When it comes to juggling – or, in this midfielder's case, handballing – the challenges life routinely throws at her, AFL Women's League superstar Daisy Pearce makes it look as easy as kicking a winning set shot, 25 metres' out from goal.
At just 28 years of age, Swisse AFL campaign ambassador Daisy has not only managed to win six Victoria Football League's Women's Best and Fairest awards and be named captain of the AFL's first-ever All-Australian women's team but she also made history earlier this year when she became Triple M's first female football caller.
But before winning her growing list of accolades, as well as the well-deserved praise of the AFL community, Daisy was balancing training as an elite athlete with her full-time career as a midwife.
As the Melbourne Demons' captain tells us, this was no mean feat. However, it was her commitment to health, wellness and mindfulness that has seen this young up-and-comer achieve athletic supremacy in what has been long heralded as a male-dominated sport.
And she tells us exactly how she did it...
Practice being present in each of your 'worlds'. When I am at football I try to focus on being a footballer and resist thinking about the work I need to do tomorrow, or what happened at the hospital that day, or about what I am going to do on the weekend.
The same goes for when I am with my partner or family, I try not to ruminate too about football.
Plus, don't put all your eggs in one basket. If I devote too much of my time and energy to one aspect of my life (like football, for example), it leaves me really vulnerable because I have nothing to fall back on and identify myself by if I have a bad game, get injured or lose an important match.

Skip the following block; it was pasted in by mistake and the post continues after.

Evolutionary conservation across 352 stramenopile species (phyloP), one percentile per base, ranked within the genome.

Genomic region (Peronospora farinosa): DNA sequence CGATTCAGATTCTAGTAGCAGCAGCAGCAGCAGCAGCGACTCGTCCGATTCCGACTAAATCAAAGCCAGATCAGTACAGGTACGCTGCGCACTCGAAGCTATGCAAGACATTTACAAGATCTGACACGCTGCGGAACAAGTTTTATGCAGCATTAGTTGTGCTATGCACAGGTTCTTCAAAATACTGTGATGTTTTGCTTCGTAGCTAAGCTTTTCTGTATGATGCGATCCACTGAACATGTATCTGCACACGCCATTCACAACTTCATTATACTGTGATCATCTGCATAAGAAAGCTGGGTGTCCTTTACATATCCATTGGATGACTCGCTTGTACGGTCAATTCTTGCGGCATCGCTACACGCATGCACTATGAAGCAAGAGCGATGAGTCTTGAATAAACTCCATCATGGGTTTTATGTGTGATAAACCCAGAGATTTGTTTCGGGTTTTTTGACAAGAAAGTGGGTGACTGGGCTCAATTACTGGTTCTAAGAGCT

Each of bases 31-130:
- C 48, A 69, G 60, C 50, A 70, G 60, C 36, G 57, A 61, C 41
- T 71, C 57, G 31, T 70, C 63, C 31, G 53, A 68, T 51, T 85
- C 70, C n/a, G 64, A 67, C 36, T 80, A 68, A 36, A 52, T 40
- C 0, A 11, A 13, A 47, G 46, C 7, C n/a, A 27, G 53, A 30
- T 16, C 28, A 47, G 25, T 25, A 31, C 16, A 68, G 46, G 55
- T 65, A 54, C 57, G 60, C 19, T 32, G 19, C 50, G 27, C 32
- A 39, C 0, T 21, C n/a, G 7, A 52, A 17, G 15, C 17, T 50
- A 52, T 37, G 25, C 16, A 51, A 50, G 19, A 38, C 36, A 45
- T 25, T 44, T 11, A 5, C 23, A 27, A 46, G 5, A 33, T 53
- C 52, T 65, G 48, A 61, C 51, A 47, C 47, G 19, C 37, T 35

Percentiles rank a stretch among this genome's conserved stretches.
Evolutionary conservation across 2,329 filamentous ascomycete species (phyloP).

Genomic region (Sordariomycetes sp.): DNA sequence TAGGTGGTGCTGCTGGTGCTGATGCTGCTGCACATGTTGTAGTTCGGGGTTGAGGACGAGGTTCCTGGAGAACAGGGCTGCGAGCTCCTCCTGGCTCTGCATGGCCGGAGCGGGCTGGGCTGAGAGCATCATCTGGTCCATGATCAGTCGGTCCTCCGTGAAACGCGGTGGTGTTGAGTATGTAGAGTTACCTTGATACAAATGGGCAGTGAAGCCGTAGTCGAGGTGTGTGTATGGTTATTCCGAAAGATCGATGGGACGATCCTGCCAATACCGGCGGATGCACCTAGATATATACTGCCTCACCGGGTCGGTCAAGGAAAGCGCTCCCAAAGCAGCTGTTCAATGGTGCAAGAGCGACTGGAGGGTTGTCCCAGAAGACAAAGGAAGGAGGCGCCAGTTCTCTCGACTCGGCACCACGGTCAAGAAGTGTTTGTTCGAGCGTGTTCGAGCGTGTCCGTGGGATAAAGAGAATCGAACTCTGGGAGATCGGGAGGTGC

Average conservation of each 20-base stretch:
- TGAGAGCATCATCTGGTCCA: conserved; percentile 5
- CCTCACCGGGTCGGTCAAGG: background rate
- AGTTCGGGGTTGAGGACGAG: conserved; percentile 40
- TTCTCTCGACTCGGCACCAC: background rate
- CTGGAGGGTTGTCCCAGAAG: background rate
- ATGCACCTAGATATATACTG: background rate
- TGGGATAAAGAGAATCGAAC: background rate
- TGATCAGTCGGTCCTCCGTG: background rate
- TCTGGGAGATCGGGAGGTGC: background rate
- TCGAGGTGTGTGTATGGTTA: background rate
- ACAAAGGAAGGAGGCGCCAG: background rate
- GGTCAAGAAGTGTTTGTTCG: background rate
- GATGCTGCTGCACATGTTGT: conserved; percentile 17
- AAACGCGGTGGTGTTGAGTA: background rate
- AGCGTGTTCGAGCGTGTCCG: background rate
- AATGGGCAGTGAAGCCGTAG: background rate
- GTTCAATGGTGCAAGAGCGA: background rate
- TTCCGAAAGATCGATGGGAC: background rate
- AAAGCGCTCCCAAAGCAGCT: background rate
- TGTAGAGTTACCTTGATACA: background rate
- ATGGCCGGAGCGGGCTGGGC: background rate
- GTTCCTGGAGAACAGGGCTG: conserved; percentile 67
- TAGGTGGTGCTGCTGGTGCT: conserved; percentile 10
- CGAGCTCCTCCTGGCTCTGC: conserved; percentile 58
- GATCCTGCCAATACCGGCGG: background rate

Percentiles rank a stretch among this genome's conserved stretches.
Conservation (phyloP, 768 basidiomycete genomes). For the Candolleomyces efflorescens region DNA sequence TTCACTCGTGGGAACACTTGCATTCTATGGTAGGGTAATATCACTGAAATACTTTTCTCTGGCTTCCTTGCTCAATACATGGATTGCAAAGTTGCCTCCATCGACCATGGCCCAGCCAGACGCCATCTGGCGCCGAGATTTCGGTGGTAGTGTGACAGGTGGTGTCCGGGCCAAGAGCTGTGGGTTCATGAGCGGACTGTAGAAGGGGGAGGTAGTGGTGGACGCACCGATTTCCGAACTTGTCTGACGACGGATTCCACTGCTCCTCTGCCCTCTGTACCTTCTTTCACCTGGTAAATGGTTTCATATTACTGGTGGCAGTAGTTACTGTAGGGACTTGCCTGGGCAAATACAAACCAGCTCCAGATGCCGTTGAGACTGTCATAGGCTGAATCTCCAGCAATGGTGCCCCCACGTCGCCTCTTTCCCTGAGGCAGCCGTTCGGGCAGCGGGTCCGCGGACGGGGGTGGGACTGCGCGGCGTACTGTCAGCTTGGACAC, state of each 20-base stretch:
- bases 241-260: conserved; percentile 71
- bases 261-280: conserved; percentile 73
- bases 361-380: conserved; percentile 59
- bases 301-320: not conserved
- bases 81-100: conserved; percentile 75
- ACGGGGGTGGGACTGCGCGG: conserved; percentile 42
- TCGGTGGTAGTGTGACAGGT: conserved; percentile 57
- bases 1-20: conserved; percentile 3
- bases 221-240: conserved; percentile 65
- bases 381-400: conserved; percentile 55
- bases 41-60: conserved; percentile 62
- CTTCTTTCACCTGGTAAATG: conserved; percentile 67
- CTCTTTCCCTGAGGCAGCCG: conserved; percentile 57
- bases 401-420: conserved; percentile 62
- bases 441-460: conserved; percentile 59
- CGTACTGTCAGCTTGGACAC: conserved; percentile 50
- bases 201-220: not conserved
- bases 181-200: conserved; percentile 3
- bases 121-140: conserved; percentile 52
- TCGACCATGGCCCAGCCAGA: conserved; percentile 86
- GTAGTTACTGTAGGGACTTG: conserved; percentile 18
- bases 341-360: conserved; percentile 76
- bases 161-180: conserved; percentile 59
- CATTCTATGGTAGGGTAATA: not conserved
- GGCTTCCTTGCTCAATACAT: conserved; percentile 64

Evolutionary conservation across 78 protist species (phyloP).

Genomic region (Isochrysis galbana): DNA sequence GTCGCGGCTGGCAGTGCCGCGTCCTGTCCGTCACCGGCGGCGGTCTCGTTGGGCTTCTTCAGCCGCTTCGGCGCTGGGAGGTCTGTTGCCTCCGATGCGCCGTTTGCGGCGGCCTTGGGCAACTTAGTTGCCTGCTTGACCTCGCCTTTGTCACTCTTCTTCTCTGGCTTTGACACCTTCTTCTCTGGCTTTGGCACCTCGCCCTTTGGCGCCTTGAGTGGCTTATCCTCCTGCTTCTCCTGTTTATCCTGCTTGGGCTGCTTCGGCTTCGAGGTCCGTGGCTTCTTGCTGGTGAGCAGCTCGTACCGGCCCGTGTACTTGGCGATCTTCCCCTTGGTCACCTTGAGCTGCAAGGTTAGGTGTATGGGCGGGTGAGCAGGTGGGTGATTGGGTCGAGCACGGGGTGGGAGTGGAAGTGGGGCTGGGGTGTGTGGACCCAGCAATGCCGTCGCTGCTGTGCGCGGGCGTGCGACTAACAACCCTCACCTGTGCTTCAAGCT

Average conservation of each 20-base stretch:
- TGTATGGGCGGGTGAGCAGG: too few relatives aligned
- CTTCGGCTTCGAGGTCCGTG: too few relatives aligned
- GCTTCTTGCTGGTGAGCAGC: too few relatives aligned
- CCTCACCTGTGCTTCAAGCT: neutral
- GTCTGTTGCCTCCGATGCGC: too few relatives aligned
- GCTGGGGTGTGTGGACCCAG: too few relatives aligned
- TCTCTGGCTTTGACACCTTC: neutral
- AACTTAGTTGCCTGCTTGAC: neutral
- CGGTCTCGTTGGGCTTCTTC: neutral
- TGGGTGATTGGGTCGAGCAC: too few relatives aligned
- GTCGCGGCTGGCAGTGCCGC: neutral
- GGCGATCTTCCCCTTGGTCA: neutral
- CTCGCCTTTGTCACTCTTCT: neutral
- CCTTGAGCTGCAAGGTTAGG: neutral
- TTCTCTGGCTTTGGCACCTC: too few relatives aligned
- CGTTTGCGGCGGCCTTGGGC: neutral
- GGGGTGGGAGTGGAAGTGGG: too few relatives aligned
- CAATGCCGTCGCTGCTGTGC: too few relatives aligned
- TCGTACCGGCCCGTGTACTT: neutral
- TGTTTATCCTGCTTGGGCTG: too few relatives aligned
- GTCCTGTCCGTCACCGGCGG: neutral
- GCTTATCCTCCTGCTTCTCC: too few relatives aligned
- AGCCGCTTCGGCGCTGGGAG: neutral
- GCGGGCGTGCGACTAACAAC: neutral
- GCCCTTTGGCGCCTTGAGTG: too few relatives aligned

Rarely is something achieved without hard work, moments of angst or sacrifice and whilst the perception of many successful people is that they do things with such ease and grace - it is rarely the case.
Behind the person there are many challenges, meltdowns, personal crisis and daily chaos.
I remind myself of that often and remember the doubts and discomfort can actually be a sign that you're heading in the right direction and are about to grow.
Meditation is a great way to practice being present.
By doing it consciously for short periods of time on a daily basis through meditation you will improve your ability to do it in 'real life' situations like I mentioned and become better at being mindful or present in whatever it is you are doing.
I always try to ensure that no matter how busy my schedule is, I take the time to prioritise eating well and fuelling my body with all the right nutrients.
During the winter months it is really important to make sure I stay as healthy as possible, as between training and playing there is no time to be sick!
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Australian Women's WeeklyYesterday 11:49am